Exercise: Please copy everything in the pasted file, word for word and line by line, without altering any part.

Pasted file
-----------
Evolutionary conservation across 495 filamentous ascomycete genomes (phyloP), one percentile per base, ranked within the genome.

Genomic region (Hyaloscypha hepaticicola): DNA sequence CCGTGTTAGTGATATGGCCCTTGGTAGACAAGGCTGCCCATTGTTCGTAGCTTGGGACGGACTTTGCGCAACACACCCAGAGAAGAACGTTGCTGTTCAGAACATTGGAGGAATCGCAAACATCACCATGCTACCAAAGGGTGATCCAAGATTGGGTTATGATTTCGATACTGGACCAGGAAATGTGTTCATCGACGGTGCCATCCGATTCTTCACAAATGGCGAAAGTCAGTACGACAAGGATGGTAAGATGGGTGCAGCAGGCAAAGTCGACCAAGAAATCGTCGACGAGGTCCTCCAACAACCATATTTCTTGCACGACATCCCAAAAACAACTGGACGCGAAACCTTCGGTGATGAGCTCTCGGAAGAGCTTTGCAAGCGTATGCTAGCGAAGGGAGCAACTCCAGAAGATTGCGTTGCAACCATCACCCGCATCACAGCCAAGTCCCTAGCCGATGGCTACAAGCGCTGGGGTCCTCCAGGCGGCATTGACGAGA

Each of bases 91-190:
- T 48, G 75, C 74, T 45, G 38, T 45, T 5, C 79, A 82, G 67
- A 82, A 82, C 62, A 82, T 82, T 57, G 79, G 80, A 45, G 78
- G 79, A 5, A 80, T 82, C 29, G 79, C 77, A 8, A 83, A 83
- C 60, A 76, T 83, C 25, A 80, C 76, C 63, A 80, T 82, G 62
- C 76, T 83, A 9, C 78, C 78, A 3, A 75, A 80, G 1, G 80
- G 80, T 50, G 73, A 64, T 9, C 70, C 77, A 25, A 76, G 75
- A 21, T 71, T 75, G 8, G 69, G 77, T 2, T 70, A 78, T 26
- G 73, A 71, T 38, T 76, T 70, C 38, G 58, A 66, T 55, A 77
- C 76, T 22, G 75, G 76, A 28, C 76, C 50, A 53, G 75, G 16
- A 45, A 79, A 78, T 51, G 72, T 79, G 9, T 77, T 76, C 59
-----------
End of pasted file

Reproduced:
Evolutionary conservation across 495 filamentous ascomycete genomes (phyloP), one percentile per base, ranked within the genome.

Genomic region (Hyaloscypha hepaticicola): DNA sequence CCGTGTTAGTGATATGGCCCTTGGTAGACAAGGCTGCCCATTGTTCGTAGCTTGGGACGGACTTTGCGCAACACACCCAGAGAAGAACGTTGCTGTTCAGAACATTGGAGGAATCGCAAACATCACCATGCTACCAAAGGGTGATCCAAGATTGGGTTATGATTTCGATACTGGACCAGGAAATGTGTTCATCGACGGTGCCATCCGATTCTTCACAAATGGCGAAAGTCAGTACGACAAGGATGGTAAGATGGGTGCAGCAGGCAAAGTCGACCAAGAAATCGTCGACGAGGTCCTCCAACAACCATATTTCTTGCACGACATCCCAAAAACAACTGGACGCGAAACCTTCGGTGATGAGCTCTCGGAAGAGCTTTGCAAGCGTATGCTAGCGAAGGGAGCAACTCCAGAAGATTGCGTTGCAACCATCACCCGCATCACAGCCAAGTCCCTAGCCGATGGCTACAAGCGCTGGGGTCCTCCAGGCGGCATTGACGAGA

Each of bases 91-190:
- T 48, G 75, C 74, T 45, G 38, T 45, T 5, C 79, A 82, G 67
- A 82, A 82, C 62, A 82, T 82, T 57, G 79, G 80, A 45, G 78
- G 79, A 5, A 80, T 82, C 29, G 79, C 77, A 8, A 83, A 83
- C 60, A 76, T 83, C 25, A 80, C 76, C 63, A 80, T 82, G 62
- C 76, T 83, A 9, C 78, C 78, A 3, A 75, A 80, G 1, G 80
- G 80, T 50, G 73, A 64, T 9, C 70, C 77, A 25, A 76, G 75
- A 21, T 71, T 75, G 8, G 69, G 77, T 2, T 70, A 78, T 26
- G 73, A 71, T 38, T 76, T 70, C 38, G 58, A 66, T 55, A 77
- C 76, T 22, G 75, G 76, A 28, C 76, C 50, A 53, G 75, G 16
- A 45, A 79, A 78, T 51, G 72, T 79, G 9, T 77, T 76, C 59